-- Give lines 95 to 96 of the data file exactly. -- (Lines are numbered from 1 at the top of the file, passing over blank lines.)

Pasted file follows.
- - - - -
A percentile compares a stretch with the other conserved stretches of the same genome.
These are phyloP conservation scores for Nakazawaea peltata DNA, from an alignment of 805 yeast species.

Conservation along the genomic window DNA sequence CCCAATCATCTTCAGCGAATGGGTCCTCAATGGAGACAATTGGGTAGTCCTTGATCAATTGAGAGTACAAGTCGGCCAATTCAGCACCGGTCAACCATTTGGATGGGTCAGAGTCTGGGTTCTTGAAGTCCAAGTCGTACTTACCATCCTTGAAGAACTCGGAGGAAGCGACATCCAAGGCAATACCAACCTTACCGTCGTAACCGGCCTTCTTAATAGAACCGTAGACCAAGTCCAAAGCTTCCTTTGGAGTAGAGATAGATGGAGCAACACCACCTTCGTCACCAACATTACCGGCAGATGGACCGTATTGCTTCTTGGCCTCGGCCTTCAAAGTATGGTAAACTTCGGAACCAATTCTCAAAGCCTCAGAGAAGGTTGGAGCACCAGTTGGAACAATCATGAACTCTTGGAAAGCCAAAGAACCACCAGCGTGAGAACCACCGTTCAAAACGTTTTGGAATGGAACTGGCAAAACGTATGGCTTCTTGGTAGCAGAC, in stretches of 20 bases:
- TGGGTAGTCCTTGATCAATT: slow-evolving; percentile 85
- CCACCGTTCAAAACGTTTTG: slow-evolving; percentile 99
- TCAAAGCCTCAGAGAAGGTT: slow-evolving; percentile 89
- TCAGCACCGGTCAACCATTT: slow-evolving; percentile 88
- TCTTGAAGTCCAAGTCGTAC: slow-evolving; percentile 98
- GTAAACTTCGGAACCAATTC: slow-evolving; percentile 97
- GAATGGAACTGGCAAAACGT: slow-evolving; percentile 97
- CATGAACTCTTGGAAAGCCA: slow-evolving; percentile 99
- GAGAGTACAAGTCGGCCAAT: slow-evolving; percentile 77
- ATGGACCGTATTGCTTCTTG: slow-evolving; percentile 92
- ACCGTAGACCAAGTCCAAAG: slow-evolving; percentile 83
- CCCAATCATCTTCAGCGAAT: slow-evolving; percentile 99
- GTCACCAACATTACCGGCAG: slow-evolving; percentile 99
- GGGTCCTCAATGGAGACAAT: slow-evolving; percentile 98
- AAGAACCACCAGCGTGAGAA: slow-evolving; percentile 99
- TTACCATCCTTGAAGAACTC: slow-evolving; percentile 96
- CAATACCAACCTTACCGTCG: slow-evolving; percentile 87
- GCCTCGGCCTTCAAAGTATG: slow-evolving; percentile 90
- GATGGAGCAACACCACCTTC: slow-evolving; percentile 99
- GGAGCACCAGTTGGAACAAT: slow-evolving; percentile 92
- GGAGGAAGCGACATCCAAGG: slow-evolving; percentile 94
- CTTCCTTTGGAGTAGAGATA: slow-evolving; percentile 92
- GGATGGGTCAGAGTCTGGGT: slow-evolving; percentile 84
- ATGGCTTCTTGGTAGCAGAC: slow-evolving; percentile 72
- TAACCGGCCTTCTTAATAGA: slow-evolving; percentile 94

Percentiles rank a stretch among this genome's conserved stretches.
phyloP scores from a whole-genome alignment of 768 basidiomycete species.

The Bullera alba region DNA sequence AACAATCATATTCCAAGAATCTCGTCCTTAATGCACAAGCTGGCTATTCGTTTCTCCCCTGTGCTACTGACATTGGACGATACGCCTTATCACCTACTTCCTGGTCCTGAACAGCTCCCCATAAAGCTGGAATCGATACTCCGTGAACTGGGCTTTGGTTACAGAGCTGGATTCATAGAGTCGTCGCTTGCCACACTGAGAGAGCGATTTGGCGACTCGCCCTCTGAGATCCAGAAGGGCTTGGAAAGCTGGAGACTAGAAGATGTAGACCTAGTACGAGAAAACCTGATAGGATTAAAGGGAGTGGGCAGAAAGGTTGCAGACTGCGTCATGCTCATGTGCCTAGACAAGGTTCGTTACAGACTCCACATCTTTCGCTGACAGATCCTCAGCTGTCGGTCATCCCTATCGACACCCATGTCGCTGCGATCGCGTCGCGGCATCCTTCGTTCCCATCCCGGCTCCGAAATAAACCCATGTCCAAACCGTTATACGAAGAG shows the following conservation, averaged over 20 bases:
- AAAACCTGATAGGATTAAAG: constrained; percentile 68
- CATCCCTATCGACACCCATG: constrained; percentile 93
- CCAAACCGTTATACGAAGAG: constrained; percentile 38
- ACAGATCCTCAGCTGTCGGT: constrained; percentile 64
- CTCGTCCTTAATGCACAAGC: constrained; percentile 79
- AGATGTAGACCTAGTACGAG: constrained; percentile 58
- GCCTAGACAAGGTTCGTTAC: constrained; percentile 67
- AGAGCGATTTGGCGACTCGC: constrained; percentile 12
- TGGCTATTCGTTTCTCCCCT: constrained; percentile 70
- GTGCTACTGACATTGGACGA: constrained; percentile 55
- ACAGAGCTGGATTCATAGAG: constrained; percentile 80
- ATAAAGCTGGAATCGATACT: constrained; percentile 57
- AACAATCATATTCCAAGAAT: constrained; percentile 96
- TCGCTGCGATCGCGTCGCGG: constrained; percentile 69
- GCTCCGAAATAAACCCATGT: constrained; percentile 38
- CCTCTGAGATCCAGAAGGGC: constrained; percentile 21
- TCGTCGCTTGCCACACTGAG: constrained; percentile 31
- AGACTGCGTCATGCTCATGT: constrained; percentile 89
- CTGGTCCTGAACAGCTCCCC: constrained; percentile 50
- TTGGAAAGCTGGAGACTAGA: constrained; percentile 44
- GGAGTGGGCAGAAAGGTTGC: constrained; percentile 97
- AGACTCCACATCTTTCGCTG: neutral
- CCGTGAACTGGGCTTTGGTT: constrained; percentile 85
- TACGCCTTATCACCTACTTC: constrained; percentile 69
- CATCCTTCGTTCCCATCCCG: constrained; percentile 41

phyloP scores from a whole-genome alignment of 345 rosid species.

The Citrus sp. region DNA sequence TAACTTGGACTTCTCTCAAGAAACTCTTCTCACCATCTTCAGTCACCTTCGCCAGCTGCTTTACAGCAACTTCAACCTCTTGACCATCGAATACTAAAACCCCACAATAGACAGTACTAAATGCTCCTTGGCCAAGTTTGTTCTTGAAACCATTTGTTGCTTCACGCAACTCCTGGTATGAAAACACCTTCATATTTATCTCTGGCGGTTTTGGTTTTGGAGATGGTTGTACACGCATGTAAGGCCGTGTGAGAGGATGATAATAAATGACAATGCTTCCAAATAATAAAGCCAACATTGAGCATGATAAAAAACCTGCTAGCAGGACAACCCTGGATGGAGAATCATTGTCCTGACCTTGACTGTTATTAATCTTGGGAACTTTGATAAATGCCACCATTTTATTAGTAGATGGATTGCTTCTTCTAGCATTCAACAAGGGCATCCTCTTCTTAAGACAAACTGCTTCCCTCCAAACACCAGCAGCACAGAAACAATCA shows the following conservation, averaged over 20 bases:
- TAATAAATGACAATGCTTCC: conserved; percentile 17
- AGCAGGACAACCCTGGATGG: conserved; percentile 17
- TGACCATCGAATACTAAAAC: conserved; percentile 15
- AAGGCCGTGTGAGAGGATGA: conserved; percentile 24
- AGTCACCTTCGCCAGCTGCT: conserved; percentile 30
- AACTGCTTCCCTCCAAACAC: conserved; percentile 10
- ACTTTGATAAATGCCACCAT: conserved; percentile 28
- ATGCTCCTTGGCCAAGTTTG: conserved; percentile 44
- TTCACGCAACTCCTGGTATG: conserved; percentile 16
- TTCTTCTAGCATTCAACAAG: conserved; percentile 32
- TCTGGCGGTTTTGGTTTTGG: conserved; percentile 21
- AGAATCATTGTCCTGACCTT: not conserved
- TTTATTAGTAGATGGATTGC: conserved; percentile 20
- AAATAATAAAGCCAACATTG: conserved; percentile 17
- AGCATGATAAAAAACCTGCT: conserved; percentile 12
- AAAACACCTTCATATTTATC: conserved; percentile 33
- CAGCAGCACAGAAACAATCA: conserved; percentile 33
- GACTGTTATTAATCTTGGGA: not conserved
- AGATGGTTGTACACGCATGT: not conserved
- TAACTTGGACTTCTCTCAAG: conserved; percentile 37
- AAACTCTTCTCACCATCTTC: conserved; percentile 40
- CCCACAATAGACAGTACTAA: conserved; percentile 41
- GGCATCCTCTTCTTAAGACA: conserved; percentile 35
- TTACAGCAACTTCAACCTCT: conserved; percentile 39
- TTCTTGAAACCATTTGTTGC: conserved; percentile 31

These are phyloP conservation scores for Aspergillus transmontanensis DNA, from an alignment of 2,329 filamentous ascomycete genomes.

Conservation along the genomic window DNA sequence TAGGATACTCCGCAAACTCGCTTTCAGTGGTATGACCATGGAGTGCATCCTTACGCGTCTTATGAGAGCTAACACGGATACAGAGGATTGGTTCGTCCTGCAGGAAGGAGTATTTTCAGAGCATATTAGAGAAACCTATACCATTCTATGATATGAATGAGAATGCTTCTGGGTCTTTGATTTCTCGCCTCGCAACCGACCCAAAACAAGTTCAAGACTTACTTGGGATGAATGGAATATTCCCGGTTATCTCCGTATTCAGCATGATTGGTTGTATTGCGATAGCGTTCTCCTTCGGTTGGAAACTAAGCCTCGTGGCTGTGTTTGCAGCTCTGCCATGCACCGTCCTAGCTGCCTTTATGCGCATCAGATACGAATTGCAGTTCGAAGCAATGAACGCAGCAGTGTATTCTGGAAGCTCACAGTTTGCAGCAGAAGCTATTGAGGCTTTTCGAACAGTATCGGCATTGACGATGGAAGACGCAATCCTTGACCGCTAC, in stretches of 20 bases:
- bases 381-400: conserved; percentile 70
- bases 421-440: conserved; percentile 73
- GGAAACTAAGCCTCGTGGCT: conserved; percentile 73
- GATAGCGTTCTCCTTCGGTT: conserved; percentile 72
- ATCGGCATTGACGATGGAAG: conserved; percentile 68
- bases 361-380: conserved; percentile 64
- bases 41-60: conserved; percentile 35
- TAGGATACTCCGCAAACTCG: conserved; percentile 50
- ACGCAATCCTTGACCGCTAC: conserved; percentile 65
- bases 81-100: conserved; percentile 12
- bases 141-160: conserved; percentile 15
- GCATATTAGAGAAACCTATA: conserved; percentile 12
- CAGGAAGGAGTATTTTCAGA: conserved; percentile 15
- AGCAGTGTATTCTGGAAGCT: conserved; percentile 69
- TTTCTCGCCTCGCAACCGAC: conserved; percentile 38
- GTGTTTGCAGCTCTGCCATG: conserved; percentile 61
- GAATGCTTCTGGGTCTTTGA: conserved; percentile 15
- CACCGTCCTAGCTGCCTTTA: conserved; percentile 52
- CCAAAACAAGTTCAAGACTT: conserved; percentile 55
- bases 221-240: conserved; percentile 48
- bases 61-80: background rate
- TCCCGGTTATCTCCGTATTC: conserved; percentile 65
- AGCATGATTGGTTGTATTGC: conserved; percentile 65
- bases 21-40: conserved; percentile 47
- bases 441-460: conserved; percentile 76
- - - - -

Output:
- bases 81-100: conserved; percentile 12
- bases 141-160: conserved; percentile 15